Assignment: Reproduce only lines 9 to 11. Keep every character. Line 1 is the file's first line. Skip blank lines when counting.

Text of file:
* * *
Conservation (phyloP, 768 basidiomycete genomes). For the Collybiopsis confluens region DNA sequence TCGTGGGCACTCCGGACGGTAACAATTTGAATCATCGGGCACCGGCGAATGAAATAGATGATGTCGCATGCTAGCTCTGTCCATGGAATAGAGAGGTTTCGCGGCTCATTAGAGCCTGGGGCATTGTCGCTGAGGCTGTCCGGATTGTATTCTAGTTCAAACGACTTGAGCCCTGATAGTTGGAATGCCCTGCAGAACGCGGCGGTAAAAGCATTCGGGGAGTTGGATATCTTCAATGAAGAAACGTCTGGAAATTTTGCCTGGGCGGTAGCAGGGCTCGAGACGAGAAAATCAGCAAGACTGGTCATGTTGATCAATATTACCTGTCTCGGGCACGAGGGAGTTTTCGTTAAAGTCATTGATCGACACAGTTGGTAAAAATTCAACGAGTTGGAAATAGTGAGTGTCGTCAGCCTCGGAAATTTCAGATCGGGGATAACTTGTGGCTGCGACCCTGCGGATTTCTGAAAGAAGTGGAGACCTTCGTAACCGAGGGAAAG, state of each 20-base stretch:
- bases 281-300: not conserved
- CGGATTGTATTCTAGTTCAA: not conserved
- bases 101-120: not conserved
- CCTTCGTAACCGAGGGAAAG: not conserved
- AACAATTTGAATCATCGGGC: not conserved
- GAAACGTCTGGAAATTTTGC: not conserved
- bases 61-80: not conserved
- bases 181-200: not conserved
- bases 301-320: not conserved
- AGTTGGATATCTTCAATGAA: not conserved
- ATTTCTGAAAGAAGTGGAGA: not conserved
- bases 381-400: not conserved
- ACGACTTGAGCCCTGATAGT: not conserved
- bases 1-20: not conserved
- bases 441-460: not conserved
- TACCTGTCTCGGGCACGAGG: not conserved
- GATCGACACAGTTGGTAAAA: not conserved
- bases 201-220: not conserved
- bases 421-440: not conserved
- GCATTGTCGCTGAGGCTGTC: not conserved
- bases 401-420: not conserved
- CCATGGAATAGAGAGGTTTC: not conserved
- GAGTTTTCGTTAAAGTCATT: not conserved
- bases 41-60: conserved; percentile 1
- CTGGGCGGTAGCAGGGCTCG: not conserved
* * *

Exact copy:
- bases 181-200: not conserved
- bases 301-320: not conserved
- AGTTGGATATCTTCAATGAA: not conserved